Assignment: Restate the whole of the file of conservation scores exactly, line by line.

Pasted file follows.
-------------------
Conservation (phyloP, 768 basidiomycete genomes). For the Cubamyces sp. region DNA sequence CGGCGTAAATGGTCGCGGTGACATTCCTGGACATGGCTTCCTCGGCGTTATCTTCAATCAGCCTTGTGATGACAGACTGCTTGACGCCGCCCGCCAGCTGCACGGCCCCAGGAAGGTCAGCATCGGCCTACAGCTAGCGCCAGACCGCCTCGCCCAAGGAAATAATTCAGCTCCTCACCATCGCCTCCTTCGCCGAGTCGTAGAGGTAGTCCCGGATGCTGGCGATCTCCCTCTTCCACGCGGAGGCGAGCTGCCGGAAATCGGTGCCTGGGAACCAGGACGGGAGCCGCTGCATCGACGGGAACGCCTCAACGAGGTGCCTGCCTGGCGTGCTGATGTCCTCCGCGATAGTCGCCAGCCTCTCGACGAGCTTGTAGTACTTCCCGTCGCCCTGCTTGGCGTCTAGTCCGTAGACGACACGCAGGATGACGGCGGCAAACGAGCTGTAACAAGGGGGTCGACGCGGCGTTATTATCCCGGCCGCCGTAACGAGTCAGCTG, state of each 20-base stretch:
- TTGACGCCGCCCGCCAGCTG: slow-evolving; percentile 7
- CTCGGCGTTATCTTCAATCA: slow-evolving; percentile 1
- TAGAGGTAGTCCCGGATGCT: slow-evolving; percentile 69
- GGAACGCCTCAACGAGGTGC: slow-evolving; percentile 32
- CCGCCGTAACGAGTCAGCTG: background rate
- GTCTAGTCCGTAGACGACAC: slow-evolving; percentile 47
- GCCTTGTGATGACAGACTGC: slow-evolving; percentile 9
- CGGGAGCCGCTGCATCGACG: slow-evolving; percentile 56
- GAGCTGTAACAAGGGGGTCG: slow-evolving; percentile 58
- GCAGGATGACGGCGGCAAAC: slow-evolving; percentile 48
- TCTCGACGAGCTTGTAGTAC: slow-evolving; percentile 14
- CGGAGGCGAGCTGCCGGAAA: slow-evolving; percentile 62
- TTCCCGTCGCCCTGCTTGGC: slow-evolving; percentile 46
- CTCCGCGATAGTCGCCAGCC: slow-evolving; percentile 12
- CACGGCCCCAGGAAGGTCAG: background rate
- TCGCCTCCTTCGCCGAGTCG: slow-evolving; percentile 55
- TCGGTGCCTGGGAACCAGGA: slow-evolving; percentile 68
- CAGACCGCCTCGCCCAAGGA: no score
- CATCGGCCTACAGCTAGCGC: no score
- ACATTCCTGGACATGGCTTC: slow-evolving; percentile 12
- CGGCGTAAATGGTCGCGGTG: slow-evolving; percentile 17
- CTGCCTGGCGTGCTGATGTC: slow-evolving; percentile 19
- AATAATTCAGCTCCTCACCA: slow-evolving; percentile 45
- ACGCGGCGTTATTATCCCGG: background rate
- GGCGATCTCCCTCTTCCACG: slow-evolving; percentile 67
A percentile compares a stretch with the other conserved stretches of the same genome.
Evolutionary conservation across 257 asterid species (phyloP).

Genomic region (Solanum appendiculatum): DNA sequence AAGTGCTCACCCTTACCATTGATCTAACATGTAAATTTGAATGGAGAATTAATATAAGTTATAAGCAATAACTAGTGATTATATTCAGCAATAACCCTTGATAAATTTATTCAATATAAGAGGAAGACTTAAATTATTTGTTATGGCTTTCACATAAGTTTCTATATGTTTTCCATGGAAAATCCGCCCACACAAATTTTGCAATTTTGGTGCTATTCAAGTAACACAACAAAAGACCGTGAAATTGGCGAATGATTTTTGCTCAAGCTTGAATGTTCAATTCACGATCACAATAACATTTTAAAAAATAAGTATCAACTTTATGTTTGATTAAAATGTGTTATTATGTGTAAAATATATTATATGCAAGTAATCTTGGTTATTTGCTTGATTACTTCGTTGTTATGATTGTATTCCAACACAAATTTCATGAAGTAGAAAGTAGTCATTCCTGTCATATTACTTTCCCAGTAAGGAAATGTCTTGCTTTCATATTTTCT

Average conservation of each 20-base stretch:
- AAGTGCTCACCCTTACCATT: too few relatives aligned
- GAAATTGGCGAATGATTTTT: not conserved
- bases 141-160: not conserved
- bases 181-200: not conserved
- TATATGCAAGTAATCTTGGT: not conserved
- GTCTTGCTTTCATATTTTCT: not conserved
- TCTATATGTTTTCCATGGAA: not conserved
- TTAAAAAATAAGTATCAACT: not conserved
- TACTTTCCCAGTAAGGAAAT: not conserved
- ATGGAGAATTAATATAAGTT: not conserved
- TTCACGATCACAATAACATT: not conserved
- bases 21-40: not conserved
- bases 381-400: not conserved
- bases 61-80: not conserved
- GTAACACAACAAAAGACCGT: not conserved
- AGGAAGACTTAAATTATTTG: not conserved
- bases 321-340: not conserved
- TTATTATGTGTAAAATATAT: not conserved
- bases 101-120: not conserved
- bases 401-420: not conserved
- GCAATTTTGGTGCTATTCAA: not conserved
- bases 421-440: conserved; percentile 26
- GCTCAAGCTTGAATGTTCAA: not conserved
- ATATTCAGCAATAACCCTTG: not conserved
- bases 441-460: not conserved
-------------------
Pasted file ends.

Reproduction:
Conservation (phyloP, 768 basidiomycete genomes). For the Cubamyces sp. region DNA sequence CGGCGTAAATGGTCGCGGTGACATTCCTGGACATGGCTTCCTCGGCGTTATCTTCAATCAGCCTTGTGATGACAGACTGCTTGACGCCGCCCGCCAGCTGCACGGCCCCAGGAAGGTCAGCATCGGCCTACAGCTAGCGCCAGACCGCCTCGCCCAAGGAAATAATTCAGCTCCTCACCATCGCCTCCTTCGCCGAGTCGTAGAGGTAGTCCCGGATGCTGGCGATCTCCCTCTTCCACGCGGAGGCGAGCTGCCGGAAATCGGTGCCTGGGAACCAGGACGGGAGCCGCTGCATCGACGGGAACGCCTCAACGAGGTGCCTGCCTGGCGTGCTGATGTCCTCCGCGATAGTCGCCAGCCTCTCGACGAGCTTGTAGTACTTCCCGTCGCCCTGCTTGGCGTCTAGTCCGTAGACGACACGCAGGATGACGGCGGCAAACGAGCTGTAACAAGGGGGTCGACGCGGCGTTATTATCCCGGCCGCCGTAACGAGTCAGCTG, state of each 20-base stretch:
- TTGACGCCGCCCGCCAGCTG: slow-evolving; percentile 7
- CTCGGCGTTATCTTCAATCA: slow-evolving; percentile 1
- TAGAGGTAGTCCCGGATGCT: slow-evolving; percentile 69
- GGAACGCCTCAACGAGGTGC: slow-evolving; percentile 32
- CCGCCGTAACGAGTCAGCTG: background rate
- GTCTAGTCCGTAGACGACAC: slow-evolving; percentile 47
- GCCTTGTGATGACAGACTGC: slow-evolving; percentile 9
- CGGGAGCCGCTGCATCGACG: slow-evolving; percentile 56
- GAGCTGTAACAAGGGGGTCG: slow-evolving; percentile 58
- GCAGGATGACGGCGGCAAAC: slow-evolving; percentile 48
- TCTCGACGAGCTTGTAGTAC: slow-evolving; percentile 14
- CGGAGGCGAGCTGCCGGAAA: slow-evolving; percentile 62
- TTCCCGTCGCCCTGCTTGGC: slow-evolving; percentile 46
- CTCCGCGATAGTCGCCAGCC: slow-evolving; percentile 12
- CACGGCCCCAGGAAGGTCAG: background rate
- TCGCCTCCTTCGCCGAGTCG: slow-evolving; percentile 55
- TCGGTGCCTGGGAACCAGGA: slow-evolving; percentile 68
- CAGACCGCCTCGCCCAAGGA: no score
- CATCGGCCTACAGCTAGCGC: no score
- ACATTCCTGGACATGGCTTC: slow-evolving; percentile 12
- CGGCGTAAATGGTCGCGGTG: slow-evolving; percentile 17
- CTGCCTGGCGTGCTGATGTC: slow-evolving; percentile 19
- AATAATTCAGCTCCTCACCA: slow-evolving; percentile 45
- ACGCGGCGTTATTATCCCGG: background rate
- GGCGATCTCCCTCTTCCACG: slow-evolving; percentile 67
A percentile compares a stretch with the other conserved stretches of the same genome.
Evolutionary conservation across 257 asterid species (phyloP).

Genomic region (Solanum appendiculatum): DNA sequence AAGTGCTCACCCTTACCATTGATCTAACATGTAAATTTGAATGGAGAATTAATATAAGTTATAAGCAATAACTAGTGATTATATTCAGCAATAACCCTTGATAAATTTATTCAATATAAGAGGAAGACTTAAATTATTTGTTATGGCTTTCACATAAGTTTCTATATGTTTTCCATGGAAAATCCGCCCACACAAATTTTGCAATTTTGGTGCTATTCAAGTAACACAACAAAAGACCGTGAAATTGGCGAATGATTTTTGCTCAAGCTTGAATGTTCAATTCACGATCACAATAACATTTTAAAAAATAAGTATCAACTTTATGTTTGATTAAAATGTGTTATTATGTGTAAAATATATTATATGCAAGTAATCTTGGTTATTTGCTTGATTACTTCGTTGTTATGATTGTATTCCAACACAAATTTCATGAAGTAGAAAGTAGTCATTCCTGTCATATTACTTTCCCAGTAAGGAAATGTCTTGCTTTCATATTTTCT

Average conservation of each 20-base stretch:
- AAGTGCTCACCCTTACCATT: too few relatives aligned
- GAAATTGGCGAATGATTTTT: not conserved
- bases 141-160: not conserved
- bases 181-200: not conserved
- TATATGCAAGTAATCTTGGT: not conserved
- GTCTTGCTTTCATATTTTCT: not conserved
- TCTATATGTTTTCCATGGAA: not conserved
- TTAAAAAATAAGTATCAACT: not conserved
- TACTTTCCCAGTAAGGAAAT: not conserved
- ATGGAGAATTAATATAAGTT: not conserved
- TTCACGATCACAATAACATT: not conserved
- bases 21-40: not conserved
- bases 381-400: not conserved
- bases 61-80: not conserved
- GTAACACAACAAAAGACCGT: not conserved
- AGGAAGACTTAAATTATTTG: not conserved
- bases 321-340: not conserved
- TTATTATGTGTAAAATATAT: not conserved
- bases 101-120: not conserved
- bases 401-420: not conserved
- GCAATTTTGGTGCTATTCAA: not conserved
- bases 421-440: conserved; percentile 26
- GCTCAAGCTTGAATGTTCAA: not conserved
- ATATTCAGCAATAACCCTTG: not conserved
- bases 441-460: not conserved